They Were Expendable, John Ford 1945
Twelve O’Clock High, Henry King 1949

Vertigo, Alfred Hitchcock 1958
Winchester ’73, Anthony Mann 1950
Yankee Doodle Dandy, Michael Curtiz 1942

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Interesting idea, fxreyman. I'll attempt to do the same: pick one pre-1960 film that I also have on disc from each letter of the alphabet. My variation is that I'll only chose from among my Criterion releases:

  • The Apu Trilogy (1955-1959)
  • Black Narcissus (1947)
  • City Lights (1931)
  • The Devil and Daniel Webster (1941)
  • Eyes Without a Face (1959)* - some list this as 1960
  • Foreign Correspondent (1940)
  • Godzilla (1954)
  • The Hidden Fortress (1958)
  • Ikiru (1952)
  • Jubal (1956)
  • The Killing (1956)
  • The Life and Death of Colonel Blimp (1943)
  • M (1931)
  • The Night of the Hunter (1955)
  • On the Waterfront (1954)
  • The Passion of Joan of Arc (1928)
  • No Criterion for "Q" - non-Criterion: Queen Christina
  • Rashomon (1950)
  • Seven Samurai (1954)
  • 12 Angry Men (1957)
  • The Uninvited (1944)
  • Vampyr (1932)
  • The Wages of Fear (1953)
  • No Criterion for "X" - non-Criterion: none from before 1960
  • No Criterion for "Y" - non-Criterion: The Young Lions (1958)
  • No Criterion for "Z" - non-Criterion: the only pre-1960 I have: Zombies of the Stratosphere (1952)!

 

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22 hours ago, darkblue said:

The criteria I use is - which ones am I likely to want to watch again sometime?

And so far, I've only come up with those three. I could probably add 'The Wizard of Oz' - but I watched it a couple of months ago, so I'm not sure if I'll ever watch it again. Maybe in 10 years or so. It's possible.

Then again, I really haven't been thinking about it much. So, adding 'Wizard', that leaves 21 more to come up with.

To each(and all that).

I don't watch movies I own all that frequently, not like my KIDS did, when VCRs were a new thing, and they would watch their "copy" of THE BREAKFAST CLUB on a daily basis.  :D  

But continuing a "tradition" started in 1956, I continue to watch THE WIZARD OF OZ at LEAST once a year, EVERY year!  ;)  This'll mark my 63rd year! 

Sepiatone

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1 minute ago, Sepiatone said:

To each(and all that).

I don't watch movies I own all that frequently, not like my KIDS did, when VCRs were a new thing, and they would watch their "copy" of THE BREAKFAST CLUB on a daily basis.  :D  

But continuing a "tradition" started in 1956, I continue to watch THE WIZARD OF OZ at LEAST once a year, EVERY year!  ;)  This'll mark my 63rd year! 

Memories of the old days before cable and VCR's and the network broadcasting of 'The Wizard of Oz' was a special annual event.

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I like the idea of presenting a list alphabetically.  It provides some sense of organization.  I'm going to base this list on the movies I watch the most frequently.  Despite having almost 500 movies recorded on my DVR (only 81% full), I find myself returning to these ones that I've watched over and over.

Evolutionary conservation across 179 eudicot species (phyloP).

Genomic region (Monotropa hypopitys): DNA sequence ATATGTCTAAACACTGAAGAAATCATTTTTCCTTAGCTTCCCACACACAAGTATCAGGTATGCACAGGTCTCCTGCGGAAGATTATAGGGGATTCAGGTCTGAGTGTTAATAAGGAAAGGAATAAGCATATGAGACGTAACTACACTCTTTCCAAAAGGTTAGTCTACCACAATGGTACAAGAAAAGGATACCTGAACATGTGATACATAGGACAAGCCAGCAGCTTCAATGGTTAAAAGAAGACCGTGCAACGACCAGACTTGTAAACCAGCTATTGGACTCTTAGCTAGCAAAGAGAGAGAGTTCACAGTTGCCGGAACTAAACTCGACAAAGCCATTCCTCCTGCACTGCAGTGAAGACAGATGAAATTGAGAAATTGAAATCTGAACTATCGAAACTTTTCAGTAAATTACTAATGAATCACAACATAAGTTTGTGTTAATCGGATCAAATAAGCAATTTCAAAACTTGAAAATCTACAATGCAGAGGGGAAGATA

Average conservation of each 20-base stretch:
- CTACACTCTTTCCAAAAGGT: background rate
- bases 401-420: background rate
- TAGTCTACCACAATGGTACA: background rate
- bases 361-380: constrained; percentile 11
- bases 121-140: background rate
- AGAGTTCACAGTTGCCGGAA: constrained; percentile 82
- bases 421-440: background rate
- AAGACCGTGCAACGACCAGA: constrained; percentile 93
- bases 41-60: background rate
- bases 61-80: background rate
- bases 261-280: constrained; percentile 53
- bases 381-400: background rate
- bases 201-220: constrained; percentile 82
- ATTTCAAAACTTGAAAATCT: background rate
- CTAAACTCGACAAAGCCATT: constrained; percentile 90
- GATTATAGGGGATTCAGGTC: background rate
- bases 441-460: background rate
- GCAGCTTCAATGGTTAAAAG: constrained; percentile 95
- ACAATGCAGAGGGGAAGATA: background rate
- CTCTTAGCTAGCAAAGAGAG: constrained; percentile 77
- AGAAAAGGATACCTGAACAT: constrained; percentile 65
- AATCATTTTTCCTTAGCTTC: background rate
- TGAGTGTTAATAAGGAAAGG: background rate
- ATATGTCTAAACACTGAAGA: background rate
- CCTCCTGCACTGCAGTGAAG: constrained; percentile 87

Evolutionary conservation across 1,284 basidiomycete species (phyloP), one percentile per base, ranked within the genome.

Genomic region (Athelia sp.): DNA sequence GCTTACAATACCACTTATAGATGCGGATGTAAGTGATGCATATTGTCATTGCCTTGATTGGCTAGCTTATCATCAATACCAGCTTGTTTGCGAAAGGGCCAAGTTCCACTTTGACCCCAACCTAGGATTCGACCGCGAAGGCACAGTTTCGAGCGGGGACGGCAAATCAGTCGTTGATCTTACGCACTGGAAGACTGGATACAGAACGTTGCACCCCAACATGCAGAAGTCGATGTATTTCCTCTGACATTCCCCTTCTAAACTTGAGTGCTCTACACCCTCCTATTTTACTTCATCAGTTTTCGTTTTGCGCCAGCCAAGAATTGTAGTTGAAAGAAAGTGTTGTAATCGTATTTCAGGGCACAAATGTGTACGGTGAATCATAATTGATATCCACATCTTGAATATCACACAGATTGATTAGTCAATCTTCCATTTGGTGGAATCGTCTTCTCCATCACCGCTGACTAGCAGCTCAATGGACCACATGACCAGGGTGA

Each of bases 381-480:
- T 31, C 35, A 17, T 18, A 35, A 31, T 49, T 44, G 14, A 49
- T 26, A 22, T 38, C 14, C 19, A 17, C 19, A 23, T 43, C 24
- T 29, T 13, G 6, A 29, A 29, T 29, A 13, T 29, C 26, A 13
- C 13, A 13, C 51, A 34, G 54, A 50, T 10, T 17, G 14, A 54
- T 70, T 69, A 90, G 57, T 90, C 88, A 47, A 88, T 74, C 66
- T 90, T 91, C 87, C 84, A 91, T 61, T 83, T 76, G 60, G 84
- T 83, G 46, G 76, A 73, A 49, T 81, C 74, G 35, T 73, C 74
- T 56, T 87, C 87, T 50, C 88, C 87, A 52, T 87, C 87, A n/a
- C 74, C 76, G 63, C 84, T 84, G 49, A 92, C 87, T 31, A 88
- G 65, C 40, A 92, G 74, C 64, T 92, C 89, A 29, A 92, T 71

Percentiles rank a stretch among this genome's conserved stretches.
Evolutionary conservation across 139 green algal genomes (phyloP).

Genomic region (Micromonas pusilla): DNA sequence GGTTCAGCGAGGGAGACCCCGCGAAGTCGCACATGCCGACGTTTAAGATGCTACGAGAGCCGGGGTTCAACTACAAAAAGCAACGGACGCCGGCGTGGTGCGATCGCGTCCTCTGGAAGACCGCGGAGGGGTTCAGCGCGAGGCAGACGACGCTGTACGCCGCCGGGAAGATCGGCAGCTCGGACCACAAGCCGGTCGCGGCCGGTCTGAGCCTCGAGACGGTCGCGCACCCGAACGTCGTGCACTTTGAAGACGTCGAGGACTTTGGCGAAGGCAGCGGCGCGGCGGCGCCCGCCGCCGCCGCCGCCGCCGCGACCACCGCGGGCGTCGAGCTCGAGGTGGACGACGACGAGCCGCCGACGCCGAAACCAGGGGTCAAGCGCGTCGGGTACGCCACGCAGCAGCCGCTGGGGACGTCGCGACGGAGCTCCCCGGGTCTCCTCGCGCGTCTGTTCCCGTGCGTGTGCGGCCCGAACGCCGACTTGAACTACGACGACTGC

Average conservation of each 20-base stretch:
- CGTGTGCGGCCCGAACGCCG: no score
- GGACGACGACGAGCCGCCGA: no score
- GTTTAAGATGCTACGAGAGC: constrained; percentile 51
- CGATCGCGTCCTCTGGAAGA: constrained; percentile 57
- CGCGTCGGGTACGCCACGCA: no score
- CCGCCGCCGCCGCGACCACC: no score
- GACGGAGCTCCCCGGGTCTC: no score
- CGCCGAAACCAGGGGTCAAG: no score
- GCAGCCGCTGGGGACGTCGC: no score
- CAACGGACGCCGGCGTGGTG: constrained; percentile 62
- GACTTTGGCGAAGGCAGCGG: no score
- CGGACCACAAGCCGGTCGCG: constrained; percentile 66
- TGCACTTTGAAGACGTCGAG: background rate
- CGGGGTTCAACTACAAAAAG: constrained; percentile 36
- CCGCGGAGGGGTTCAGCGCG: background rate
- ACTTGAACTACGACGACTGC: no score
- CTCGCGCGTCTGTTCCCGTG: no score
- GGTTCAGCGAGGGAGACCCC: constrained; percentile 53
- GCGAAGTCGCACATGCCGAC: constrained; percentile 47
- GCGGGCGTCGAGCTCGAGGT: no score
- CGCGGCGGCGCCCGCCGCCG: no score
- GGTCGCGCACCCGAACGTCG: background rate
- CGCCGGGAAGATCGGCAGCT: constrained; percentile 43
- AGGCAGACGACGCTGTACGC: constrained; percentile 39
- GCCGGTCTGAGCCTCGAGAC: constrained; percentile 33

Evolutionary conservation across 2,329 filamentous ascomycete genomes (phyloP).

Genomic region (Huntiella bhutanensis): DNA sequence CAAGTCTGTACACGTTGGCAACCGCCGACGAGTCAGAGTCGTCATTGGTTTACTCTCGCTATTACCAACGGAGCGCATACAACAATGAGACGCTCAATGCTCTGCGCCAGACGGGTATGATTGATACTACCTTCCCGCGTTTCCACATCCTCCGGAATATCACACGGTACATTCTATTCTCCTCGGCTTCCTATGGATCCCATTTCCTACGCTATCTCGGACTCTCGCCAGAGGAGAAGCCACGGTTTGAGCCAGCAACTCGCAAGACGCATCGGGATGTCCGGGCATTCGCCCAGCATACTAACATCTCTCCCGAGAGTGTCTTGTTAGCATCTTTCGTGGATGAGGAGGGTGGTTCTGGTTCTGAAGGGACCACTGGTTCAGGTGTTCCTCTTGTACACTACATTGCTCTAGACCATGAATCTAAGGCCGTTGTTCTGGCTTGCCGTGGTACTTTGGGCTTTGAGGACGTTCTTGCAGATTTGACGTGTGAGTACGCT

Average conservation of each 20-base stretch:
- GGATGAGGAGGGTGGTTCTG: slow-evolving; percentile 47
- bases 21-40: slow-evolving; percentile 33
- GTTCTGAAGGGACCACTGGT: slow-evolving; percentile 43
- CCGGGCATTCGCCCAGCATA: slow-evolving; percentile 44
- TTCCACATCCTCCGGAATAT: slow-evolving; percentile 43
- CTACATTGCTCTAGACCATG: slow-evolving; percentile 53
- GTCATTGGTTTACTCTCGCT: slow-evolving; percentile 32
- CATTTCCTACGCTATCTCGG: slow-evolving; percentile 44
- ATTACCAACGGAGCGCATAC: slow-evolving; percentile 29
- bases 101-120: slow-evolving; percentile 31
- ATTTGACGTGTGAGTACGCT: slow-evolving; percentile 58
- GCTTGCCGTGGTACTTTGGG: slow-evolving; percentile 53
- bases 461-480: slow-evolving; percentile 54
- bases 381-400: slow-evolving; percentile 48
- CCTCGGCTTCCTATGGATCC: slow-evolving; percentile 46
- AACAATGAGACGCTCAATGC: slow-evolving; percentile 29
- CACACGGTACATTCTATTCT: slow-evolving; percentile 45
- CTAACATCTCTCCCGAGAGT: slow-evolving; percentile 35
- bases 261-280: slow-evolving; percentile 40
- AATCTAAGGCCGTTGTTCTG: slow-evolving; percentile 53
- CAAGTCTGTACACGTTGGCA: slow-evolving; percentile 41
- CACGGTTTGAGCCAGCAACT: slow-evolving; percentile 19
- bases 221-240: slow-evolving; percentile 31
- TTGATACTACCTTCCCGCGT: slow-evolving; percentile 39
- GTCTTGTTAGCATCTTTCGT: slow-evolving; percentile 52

Adventures of Robin Hood, The

Ball of Fire

Casablanca

Devil and Miss Jones, The

Enchanted Cottage, The

Foreign Affair, A

Gidget

Heaven Can Wait (1943)

In a Lonely Place

Jailhouse Rock

Killers, The (1946)

Long Long Trailer, The

Mildred Pierce

Nightmare Alley

On the Town

Picnic

Q

Rear Window

Singin' in the Rain

Thin Man, The

Uncertain Glory

Vertigo

White Christmas

X

You Were Never Lovelier

Zorro, The Mask of

*I'm going to cheat as I cannot think of a Q or X movie that I even watch, and I kind of cheated already on Z.  I'd like to submit the names of A Summer Place and Pillow Talk for my final two spots.

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I don't own any pre 1960 films starting with "J" "Q" "U" "X" or "Z"

Arsenic And Old Lace (1944)

Bride Of Frankenstein (1935)

Clock, The (1945)

Detective Story (1951)

East Of Eden (1955)

From Here To Eternity (1953)

Gunga Din (1939)

House Of Wax (1953)

Invaders From Mars (1953)

It's A Gift (1934)

Kiss Of Death (1947)

Lost In A Harem (1942)

Marty (1955)

Night Of The Hunter (1955)

On The Waterfront (1954)

Pigskin Parade (1936)

Place In The Sun,The (1951)

Roaring Twenties,The (1939)

Strangers On A Train (1951)

These Three (1936)

Vertigo (1958)

Window, The (1949)

Witness To Murder (1954)

You And Me (1938)

Young Lions, The (1958)

 

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Just commenting on the idea of 1960 being the dividing point between old and new, I would make the case for 1968 being that turning point, based on the following reasoning: Think of the finalization of the psychological western with "Once Upon a Time in the West" that year followed by "The Wild Bunch" the following year; of the mostly gung ho war films up to that point, with John Wayne making "The Green Berets" that year in large part continuing in that tradition, but despite the criticisms also being quite memorable for some scenes displaying the true horror of war, plus being countered around that time by the anti-war documentaries that were starting; of horror films notably "Night of the Living Dead" and "Rosemary's Baby" ceasing to have a happy ending where the monster dies and everyone says bye-bye, as Joe Bob Briggs used to say; of science fiction graduating to the serious level of "2001: A Space Odyssey" and "Planet of the Apes"; and comedies "The Producers" and "The Odd Couple" and "Take the Money and Run" starting the careers of three people who had started with Sid Caesar whose work would dominate the next decade and beyond ... Notice the common factor among these categories: If you presented one of these landmark films to a studio before 1968, in some cases it would be too taboo or before-its-time to get made, and if after 1968 you made any film in those genres resembling something made before these movies, they would appear so passe as to be laughable. To meet studio expectation of what an audience now wanted, Vincent Price rather than making a Poe classic would have to do a gory Phibes movie; a cop drama would have to be gritty and expose the slimy underside of the city; authority must be distrusted at all times, and as aforementioned, the good guys don't win all the time anymore.